The organizers of the Tokyo 2020 Olympic and Paralympic Games have revealed two robots and a robot chassis will be deployed to help workers and attendees.
When the Olympics came to London in 2012, the organizers relied on an army of volunteers to help sports teams, supporters and the press. But during the Olympics coming to Tokyo in 2020, people will be getting robots to undertake some of the same tasks of human volunteers.
Recently, the organizers of the Tokyo 2020 Olympic and Paralympic Games have revealed two robots and a robot chassis will be deployed to help workers and attendees of these two sporting events.
Two robots, manufactured by Toyota, will guide people to their seats, provide information and bring food and drinks. It’s a human-assisted robot (HSR), which has a built-in arm to pick up trays and baskets, and a delivery-assistance robot (DSR), which looks like a portable trash can but can also carry items around.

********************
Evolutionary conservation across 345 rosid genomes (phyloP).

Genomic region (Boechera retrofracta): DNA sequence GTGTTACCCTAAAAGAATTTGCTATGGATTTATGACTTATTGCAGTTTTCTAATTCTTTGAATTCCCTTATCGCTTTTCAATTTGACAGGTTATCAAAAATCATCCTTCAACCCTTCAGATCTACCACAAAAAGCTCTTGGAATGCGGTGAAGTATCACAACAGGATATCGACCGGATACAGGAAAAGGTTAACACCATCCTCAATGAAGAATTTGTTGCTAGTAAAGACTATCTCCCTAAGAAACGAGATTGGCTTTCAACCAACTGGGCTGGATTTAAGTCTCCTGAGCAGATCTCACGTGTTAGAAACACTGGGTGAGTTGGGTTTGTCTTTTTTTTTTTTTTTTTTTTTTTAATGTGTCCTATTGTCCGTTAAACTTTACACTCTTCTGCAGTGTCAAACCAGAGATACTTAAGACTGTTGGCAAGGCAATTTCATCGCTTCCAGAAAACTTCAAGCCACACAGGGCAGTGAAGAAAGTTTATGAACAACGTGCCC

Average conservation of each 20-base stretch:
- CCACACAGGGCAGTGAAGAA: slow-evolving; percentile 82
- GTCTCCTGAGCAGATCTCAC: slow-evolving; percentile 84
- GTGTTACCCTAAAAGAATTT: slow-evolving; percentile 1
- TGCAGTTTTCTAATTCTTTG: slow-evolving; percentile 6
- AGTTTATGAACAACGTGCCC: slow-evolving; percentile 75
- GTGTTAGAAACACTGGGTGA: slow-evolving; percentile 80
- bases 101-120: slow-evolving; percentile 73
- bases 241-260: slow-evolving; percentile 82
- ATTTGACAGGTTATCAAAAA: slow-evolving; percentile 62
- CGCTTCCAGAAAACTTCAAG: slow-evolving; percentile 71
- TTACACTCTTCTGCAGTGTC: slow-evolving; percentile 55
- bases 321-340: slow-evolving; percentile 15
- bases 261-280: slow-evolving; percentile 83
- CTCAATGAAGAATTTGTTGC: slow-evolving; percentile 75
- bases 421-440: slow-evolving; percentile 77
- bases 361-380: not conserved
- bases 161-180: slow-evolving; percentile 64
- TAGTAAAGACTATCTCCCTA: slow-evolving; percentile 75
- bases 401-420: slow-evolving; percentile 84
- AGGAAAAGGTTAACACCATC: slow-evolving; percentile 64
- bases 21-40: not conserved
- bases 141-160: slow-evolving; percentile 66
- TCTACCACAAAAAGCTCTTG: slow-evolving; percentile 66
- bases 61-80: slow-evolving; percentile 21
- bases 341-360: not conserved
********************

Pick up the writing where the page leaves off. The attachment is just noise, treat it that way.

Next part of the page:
Sixteen robots will be deployed at venues of the 2020 Tokyo Olympic and organizers hope they will be particularly useful for users with disabilities.
Toyota said it expects these robots to be sold to the public by 2030. In recent years, the Japanese automaker has invested more resources into robot technology, aiming to expand its supply business solutions in Japan.
In addition to the robots above, the robot chassis called Power Assistant Suit manufactured by Panasonic will also be used. The framework will be worn by workers to help them lift and move heavy objects and luggage.
“We want a society where people can work without regard for gender differences or age differences”, said Panasonic General Manager Yoshifumi Uchida.
Olympic is often an opportunity for host countries to show cultural or technological achievements. And indeed, when Japan hosted the 1964 Olympics, it launched its iconic Shinkansen bullet train. The 1964 Olympics were also considered a turning point for Japan when it transformed from a country recovering from the devastation of World War II to a developed country.